long after the game was over.
Dunne has probably shown more im-
provement over his work of a year ago
than any man on the Michigan squad.
Last year he was a mediocre player
at best, but this season he has been
one of the most brilliant players on
the team. With Peach and Martens
playing first class football, it was up
to Bull to deliver if he wanted the old
position, and he did so with a venge-
ance. Peach and Martens never had
a look in at the left extremity after
Morry got started, and they scrapped
it out for the position at the other end
of the line.
Bull has three letters to his credit
already and when he pulls down two
more this year-one in football and
one in baseball-he will graduate with
the proud distinction of possessing
five "M's."

WOULD HAVE PITTSBLTRG MEET
BROWN IN CHAMPIONSHIP GAME,
New York, Nov. 21.-Quiet work was
begun here today by football enthus-
iasts all over the east to bring to-
gether the great football elevens in a
post season game to decide the eastern
championship. If possible it was hoped
to stage this contest the Saturday fol-
lowing Thanksgiving Day which
would be Dec. 2, or even the following
Saturday. The Polo Grounds, New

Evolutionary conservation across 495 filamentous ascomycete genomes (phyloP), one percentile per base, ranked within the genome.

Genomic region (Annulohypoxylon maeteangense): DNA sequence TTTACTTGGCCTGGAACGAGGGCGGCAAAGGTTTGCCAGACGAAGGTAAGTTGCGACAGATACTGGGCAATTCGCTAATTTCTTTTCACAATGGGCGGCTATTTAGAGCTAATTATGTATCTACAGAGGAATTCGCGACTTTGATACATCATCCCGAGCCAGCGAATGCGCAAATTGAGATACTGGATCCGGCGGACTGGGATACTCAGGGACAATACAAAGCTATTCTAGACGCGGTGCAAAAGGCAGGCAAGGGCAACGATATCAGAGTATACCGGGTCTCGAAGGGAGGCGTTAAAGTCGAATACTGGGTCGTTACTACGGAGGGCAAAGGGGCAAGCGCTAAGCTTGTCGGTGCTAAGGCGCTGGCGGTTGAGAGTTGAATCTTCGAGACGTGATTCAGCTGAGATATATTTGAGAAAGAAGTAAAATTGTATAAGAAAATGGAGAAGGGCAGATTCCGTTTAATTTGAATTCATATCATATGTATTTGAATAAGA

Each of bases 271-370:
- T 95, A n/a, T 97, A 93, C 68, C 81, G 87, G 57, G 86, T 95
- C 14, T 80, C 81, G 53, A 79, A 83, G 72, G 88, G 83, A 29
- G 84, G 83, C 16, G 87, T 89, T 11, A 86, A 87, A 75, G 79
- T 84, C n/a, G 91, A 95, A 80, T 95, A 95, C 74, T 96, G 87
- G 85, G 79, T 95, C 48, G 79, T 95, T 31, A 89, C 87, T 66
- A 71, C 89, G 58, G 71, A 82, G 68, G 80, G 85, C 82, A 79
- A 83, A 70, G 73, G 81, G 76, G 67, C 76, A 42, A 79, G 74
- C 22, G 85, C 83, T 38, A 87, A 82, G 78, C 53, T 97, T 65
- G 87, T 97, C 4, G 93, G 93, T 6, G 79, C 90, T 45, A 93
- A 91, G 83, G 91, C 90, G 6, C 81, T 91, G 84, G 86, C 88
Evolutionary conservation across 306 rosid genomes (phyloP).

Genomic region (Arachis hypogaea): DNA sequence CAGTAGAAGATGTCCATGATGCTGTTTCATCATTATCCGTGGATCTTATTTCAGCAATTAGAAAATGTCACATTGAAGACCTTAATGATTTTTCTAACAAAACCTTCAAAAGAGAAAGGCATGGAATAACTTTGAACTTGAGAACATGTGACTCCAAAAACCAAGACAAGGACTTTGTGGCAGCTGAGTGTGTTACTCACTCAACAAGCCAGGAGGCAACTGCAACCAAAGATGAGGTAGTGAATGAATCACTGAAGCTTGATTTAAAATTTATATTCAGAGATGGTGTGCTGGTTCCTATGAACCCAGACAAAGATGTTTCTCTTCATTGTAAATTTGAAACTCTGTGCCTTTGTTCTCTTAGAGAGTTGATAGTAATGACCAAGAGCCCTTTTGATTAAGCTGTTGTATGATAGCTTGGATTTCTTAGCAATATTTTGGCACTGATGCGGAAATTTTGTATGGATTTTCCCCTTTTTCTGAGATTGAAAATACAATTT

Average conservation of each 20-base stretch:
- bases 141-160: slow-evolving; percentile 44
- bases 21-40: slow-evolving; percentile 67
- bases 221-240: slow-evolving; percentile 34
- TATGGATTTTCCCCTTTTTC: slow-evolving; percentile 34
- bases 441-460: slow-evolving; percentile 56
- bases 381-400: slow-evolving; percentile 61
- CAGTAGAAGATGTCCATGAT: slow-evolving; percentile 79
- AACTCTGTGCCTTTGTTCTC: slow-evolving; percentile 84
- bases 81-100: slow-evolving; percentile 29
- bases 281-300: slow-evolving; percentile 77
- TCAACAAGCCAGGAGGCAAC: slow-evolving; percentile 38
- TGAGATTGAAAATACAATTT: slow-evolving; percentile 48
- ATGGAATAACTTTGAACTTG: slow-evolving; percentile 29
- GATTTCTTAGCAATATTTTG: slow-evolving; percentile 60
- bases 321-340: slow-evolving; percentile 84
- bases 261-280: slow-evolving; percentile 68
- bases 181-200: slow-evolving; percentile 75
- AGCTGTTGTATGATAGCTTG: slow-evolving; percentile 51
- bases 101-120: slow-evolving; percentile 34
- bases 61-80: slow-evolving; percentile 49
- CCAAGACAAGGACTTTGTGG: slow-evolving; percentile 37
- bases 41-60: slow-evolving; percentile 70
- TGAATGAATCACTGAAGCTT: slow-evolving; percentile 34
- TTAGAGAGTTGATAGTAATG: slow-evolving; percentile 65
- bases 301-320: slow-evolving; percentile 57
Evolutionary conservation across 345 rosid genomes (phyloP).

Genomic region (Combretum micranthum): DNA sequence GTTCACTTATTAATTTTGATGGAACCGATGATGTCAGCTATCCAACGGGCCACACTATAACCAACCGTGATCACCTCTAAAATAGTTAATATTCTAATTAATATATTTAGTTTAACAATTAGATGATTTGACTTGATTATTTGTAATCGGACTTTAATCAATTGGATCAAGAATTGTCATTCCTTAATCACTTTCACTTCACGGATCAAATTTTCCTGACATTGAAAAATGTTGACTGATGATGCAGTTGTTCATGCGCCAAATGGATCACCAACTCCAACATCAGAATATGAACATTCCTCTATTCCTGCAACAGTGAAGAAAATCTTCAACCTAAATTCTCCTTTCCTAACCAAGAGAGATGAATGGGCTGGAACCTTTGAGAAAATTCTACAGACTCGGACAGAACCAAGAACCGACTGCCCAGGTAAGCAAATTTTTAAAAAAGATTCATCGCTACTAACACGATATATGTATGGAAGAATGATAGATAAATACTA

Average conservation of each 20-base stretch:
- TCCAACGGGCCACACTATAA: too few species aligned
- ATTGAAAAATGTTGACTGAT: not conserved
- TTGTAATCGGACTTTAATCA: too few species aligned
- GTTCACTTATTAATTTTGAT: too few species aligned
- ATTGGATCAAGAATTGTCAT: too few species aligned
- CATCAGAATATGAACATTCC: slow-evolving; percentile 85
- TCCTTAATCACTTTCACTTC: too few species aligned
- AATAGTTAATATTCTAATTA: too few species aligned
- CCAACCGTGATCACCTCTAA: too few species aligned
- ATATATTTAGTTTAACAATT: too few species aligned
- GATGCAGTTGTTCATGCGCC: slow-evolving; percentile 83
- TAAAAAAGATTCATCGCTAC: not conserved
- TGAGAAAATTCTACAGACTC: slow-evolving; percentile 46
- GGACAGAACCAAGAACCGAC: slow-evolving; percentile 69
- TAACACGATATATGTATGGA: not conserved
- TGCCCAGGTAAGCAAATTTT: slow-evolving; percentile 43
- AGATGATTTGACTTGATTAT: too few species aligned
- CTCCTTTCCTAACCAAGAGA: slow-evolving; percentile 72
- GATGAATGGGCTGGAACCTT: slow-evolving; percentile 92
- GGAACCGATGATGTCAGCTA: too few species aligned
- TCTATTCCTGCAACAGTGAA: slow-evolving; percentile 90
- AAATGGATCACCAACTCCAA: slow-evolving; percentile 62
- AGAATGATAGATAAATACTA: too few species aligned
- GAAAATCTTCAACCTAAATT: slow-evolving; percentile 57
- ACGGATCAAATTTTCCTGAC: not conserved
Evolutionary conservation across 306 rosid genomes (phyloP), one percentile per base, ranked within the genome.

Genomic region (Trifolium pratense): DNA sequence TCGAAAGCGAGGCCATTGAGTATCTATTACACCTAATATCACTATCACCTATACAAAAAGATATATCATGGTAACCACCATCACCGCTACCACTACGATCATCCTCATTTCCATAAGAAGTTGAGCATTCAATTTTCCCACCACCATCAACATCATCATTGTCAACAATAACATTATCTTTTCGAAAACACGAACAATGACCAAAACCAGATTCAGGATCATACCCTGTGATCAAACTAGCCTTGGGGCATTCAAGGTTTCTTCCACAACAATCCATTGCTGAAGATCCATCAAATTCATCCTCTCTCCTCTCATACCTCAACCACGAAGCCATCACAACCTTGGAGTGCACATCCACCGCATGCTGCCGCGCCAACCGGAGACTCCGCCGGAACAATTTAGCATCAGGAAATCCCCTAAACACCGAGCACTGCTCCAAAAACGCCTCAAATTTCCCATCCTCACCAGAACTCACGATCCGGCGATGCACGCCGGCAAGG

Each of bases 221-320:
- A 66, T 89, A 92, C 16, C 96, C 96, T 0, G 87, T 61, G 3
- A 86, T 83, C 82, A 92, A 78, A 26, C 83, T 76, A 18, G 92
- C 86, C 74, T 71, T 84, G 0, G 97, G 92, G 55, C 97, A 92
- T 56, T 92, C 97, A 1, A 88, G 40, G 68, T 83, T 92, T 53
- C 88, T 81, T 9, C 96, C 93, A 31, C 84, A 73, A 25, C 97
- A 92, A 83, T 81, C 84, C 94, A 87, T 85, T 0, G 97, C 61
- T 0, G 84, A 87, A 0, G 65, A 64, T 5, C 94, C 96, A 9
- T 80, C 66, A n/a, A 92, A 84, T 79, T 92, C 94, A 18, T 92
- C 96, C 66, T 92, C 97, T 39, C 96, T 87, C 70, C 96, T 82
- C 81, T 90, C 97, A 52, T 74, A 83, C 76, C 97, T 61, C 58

York's massive athletic field is favored
as the site. Brown and Pittsburg ath-
letic authorities so far have maintain-
ed a reticience that amounts to virt-
ual acknowledgement, that they will
not agree to such a meeting but the
fans are going after it with a spirit
that refused to be denied.
Several weeks ago an effort was
made to get the sanction of coaches at
the two schools and telegrams were
sent to Coach Robinson at Brown, and
Coach Warner at Pittsburg. Warner
immediately wired back the school of-
ficials would not countenance such a
meeting declaring it savored to much
of commercialism. Last year such
commercialism did not stop Pittsburg

fromhasking a meeting withuC
which then was the only unb
team in the east. Cornell refus
the same ground as that advance